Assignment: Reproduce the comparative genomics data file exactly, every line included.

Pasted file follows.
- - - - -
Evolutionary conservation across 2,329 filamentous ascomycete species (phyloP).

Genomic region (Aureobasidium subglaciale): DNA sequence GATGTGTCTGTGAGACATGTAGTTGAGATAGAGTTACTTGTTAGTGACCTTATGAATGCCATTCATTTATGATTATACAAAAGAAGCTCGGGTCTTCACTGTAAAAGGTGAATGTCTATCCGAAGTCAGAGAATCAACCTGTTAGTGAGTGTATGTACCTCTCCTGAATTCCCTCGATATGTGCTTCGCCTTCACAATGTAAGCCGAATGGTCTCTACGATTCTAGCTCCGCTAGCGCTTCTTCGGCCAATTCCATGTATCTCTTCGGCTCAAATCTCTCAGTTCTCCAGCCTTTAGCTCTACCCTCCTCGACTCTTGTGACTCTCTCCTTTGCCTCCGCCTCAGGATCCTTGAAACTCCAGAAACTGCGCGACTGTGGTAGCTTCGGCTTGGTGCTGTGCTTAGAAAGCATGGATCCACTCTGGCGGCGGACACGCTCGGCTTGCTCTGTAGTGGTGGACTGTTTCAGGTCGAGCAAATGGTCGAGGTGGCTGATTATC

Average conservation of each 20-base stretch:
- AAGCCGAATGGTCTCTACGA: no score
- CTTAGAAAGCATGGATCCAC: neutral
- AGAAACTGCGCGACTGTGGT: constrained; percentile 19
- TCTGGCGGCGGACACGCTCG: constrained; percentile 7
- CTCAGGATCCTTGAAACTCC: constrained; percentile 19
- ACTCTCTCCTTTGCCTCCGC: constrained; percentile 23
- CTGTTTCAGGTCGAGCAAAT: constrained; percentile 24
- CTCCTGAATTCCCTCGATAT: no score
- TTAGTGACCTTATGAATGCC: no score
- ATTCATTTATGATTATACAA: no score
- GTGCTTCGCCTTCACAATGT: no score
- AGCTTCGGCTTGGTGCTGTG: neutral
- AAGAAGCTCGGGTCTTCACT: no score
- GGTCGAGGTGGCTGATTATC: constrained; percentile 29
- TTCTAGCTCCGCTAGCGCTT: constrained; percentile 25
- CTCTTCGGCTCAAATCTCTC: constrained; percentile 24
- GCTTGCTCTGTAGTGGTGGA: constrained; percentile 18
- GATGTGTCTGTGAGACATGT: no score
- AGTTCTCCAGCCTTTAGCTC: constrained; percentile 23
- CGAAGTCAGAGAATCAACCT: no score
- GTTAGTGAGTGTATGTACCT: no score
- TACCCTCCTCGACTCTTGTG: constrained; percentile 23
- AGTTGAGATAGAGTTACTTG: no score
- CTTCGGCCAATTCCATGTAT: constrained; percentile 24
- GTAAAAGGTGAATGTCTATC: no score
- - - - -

Evolutionary conservation across 2,329 filamentous ascomycete species (phyloP).

Genomic region (Aureobasidium subglaciale): DNA sequence GATGTGTCTGTGAGACATGTAGTTGAGATAGAGTTACTTGTTAGTGACCTTATGAATGCCATTCATTTATGATTATACAAAAGAAGCTCGGGTCTTCACTGTAAAAGGTGAATGTCTATCCGAAGTCAGAGAATCAACCTGTTAGTGAGTGTATGTACCTCTCCTGAATTCCCTCGATATGTGCTTCGCCTTCACAATGTAAGCCGAATGGTCTCTACGATTCTAGCTCCGCTAGCGCTTCTTCGGCCAATTCCATGTATCTCTTCGGCTCAAATCTCTCAGTTCTCCAGCCTTTAGCTCTACCCTCCTCGACTCTTGTGACTCTCTCCTTTGCCTCCGCCTCAGGATCCTTGAAACTCCAGAAACTGCGCGACTGTGGTAGCTTCGGCTTGGTGCTGTGCTTAGAAAGCATGGATCCACTCTGGCGGCGGACACGCTCGGCTTGCTCTGTAGTGGTGGACTGTTTCAGGTCGAGCAAATGGTCGAGGTGGCTGATTATC

Average conservation of each 20-base stretch:
- AAGCCGAATGGTCTCTACGA: no score
- CTTAGAAAGCATGGATCCAC: neutral
- AGAAACTGCGCGACTGTGGT: constrained; percentile 19
- TCTGGCGGCGGACACGCTCG: constrained; percentile 7
- CTCAGGATCCTTGAAACTCC: constrained; percentile 19
- ACTCTCTCCTTTGCCTCCGC: constrained; percentile 23
- CTGTTTCAGGTCGAGCAAAT: constrained; percentile 24
- CTCCTGAATTCCCTCGATAT: no score
- TTAGTGACCTTATGAATGCC: no score
- ATTCATTTATGATTATACAA: no score
- GTGCTTCGCCTTCACAATGT: no score
- AGCTTCGGCTTGGTGCTGTG: neutral
- AAGAAGCTCGGGTCTTCACT: no score
- GGTCGAGGTGGCTGATTATC: constrained; percentile 29
- TTCTAGCTCCGCTAGCGCTT: constrained; percentile 25
- CTCTTCGGCTCAAATCTCTC: constrained; percentile 24
- GCTTGCTCTGTAGTGGTGGA: constrained; percentile 18
- GATGTGTCTGTGAGACATGT: no score
- AGTTCTCCAGCCTTTAGCTC: constrained; percentile 23
- CGAAGTCAGAGAATCAACCT: no score
- GTTAGTGAGTGTATGTACCT: no score
- TACCCTCCTCGACTCTTGTG: constrained; percentile 23
- AGTTGAGATAGAGTTACTTG: no score
- CTTCGGCCAATTCCATGTAT: constrained; percentile 24
- GTAAAAGGTGAATGTCTATC: no score